George Gilder writes that "in every era, the winning companies are those that waste what is abundant – as signalled by precipitously declining prices – in order to save what is scarce." What is abundant today, he argues, is information technology - in particular, computing cycles, data storage, network bandwidth. Google, writes Gilder, operates a "massively parallel, prodigally wasteful petascale computer" in order to be "parsimonious with that most precious of resources, users' patience."
This really does cut to the issue, all this computer equipment is implemented to preserve user patience. The problem is that these days, no one really knows what patience is when it comes to computing. When I started using computers in grade school, I used to lug home these huge terminals, which you connected to the mainframe via a telephone line. I remember 300 baud where you could read the data off the screen as it was being typed. I distinctly remember 19,200 as well, because at that speed the whole screen would fill up with text almost immediately. And I thought, wow, this is great.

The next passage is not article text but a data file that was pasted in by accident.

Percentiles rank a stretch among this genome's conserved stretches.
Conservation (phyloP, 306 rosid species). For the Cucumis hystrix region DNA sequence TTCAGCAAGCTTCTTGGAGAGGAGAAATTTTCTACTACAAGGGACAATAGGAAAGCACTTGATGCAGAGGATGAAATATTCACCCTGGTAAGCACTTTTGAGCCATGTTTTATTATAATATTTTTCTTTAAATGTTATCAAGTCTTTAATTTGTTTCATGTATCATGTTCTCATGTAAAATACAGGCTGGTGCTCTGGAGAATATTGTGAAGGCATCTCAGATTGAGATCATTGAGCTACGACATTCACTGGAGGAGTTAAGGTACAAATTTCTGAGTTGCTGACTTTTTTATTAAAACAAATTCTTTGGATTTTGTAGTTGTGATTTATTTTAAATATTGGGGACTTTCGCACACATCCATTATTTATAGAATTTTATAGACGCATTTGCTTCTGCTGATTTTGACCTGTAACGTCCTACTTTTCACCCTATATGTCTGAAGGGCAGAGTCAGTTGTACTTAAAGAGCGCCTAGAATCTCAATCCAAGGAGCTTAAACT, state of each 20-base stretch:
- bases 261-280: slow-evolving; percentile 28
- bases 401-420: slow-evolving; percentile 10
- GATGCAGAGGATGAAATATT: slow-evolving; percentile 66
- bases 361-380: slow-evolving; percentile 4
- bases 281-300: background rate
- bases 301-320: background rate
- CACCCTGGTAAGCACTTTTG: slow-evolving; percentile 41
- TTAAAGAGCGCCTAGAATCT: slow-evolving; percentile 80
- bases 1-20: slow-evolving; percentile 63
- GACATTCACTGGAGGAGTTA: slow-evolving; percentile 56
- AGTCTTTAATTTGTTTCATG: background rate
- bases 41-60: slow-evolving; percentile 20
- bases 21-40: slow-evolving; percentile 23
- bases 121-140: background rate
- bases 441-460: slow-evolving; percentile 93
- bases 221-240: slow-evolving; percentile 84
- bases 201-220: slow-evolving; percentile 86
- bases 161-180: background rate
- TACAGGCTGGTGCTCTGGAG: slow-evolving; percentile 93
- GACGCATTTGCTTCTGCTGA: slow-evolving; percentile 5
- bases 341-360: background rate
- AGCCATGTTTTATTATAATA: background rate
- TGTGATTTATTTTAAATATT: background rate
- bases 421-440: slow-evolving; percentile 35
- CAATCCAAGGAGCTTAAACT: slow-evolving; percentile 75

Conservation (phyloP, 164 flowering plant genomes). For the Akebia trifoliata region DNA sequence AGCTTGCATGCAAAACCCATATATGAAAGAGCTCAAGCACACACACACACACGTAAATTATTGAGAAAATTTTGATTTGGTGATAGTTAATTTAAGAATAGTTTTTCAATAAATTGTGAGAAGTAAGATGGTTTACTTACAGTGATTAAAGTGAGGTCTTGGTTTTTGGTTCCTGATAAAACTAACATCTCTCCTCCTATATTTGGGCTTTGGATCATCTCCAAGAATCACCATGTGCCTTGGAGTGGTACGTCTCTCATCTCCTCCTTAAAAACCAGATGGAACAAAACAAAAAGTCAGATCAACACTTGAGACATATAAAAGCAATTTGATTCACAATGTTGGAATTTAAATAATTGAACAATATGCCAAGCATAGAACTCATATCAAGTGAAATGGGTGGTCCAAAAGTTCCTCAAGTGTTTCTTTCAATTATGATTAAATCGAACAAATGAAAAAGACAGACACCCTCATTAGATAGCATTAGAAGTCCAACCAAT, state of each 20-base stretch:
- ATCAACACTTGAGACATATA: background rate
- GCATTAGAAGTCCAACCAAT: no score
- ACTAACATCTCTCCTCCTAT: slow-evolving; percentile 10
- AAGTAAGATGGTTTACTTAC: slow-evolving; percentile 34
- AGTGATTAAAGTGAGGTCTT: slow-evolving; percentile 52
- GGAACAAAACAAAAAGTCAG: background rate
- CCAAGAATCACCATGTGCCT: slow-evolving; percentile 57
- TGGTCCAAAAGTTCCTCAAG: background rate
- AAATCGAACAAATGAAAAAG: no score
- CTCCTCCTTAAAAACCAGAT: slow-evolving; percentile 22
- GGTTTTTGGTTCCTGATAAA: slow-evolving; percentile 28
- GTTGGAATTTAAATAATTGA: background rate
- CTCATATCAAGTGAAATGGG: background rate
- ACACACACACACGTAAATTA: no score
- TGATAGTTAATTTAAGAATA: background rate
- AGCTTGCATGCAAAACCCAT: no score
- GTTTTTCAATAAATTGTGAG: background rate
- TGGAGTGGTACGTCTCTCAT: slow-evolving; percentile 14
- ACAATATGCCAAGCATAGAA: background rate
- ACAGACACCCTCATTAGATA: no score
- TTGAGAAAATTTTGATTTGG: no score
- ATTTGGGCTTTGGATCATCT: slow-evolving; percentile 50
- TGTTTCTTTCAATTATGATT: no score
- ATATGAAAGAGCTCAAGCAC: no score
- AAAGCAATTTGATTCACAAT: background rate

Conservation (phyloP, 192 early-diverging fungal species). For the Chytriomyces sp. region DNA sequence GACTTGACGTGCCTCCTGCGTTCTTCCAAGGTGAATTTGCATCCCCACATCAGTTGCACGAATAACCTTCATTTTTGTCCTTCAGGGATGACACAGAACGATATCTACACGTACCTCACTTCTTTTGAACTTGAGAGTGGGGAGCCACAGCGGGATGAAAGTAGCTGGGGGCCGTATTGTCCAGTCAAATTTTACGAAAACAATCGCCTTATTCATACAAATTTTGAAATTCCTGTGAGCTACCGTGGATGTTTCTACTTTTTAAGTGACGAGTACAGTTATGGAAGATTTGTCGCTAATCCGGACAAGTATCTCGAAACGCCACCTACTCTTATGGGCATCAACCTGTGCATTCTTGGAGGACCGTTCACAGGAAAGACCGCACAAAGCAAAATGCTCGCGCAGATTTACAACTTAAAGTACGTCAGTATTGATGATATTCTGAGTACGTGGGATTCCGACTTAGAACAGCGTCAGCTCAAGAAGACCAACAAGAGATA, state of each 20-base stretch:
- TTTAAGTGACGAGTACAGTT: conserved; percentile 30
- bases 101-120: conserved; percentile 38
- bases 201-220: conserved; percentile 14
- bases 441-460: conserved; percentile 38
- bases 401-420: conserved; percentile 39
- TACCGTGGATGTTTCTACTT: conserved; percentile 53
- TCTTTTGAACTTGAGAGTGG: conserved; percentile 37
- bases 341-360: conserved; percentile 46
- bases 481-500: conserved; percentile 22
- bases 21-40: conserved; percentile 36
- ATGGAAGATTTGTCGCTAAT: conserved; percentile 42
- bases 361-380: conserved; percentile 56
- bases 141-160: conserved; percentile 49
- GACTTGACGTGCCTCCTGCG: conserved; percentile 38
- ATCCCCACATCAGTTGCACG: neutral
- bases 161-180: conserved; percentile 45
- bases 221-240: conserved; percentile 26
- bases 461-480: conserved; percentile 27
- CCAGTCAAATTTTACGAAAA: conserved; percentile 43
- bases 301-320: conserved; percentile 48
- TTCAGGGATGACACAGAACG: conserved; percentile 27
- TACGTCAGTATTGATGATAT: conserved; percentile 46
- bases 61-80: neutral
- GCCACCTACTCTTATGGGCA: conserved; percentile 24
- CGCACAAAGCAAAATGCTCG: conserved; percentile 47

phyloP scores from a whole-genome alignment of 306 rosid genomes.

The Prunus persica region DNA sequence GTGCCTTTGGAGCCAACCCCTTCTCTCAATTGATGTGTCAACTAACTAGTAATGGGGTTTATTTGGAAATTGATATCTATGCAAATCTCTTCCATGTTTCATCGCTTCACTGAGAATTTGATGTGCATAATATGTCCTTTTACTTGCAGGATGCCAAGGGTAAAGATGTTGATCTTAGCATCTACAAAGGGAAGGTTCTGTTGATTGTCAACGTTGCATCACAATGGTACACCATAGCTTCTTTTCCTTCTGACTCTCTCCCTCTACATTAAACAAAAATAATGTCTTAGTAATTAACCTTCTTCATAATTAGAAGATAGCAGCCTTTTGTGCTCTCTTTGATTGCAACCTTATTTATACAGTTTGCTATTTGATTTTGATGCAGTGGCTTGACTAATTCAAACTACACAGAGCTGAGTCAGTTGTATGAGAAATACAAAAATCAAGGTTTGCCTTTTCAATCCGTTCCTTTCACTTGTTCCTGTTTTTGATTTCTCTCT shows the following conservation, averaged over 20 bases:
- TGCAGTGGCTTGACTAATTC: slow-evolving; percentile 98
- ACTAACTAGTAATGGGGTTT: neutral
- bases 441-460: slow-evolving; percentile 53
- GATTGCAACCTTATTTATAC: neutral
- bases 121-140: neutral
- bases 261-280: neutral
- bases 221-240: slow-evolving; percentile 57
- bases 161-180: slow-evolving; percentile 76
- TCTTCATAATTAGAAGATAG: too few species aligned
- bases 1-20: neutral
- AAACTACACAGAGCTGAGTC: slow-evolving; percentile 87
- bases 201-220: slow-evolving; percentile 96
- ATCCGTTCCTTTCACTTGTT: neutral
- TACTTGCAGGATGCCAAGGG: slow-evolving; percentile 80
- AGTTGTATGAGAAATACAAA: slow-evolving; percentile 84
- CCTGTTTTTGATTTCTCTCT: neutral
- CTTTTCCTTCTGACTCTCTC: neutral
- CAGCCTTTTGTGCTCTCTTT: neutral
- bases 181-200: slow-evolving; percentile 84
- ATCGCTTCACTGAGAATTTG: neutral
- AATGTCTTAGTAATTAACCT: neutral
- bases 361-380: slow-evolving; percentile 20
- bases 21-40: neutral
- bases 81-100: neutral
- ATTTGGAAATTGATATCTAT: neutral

I also remember 25 Mhx processors, where doing anything even remotely interesting took several days to run. Where creating a zip file took 2 or 3 hours. You had to be careful because one mistake could be hours or days wasted.
As Carr notes, things have advanced so much that now things like processing power, hard drive space, and network capacity are 'free', and are treated as such. The problem is is that they are really not. It reminds me a lot of the meatpacking industry, where the steak is just served up on the plate. No one really cares how it is delievered, until, of course, you can't get steak.
Indeed, I've also tried to lecture kids on what computers were like back in my day but they just don't understand. Damn kids!
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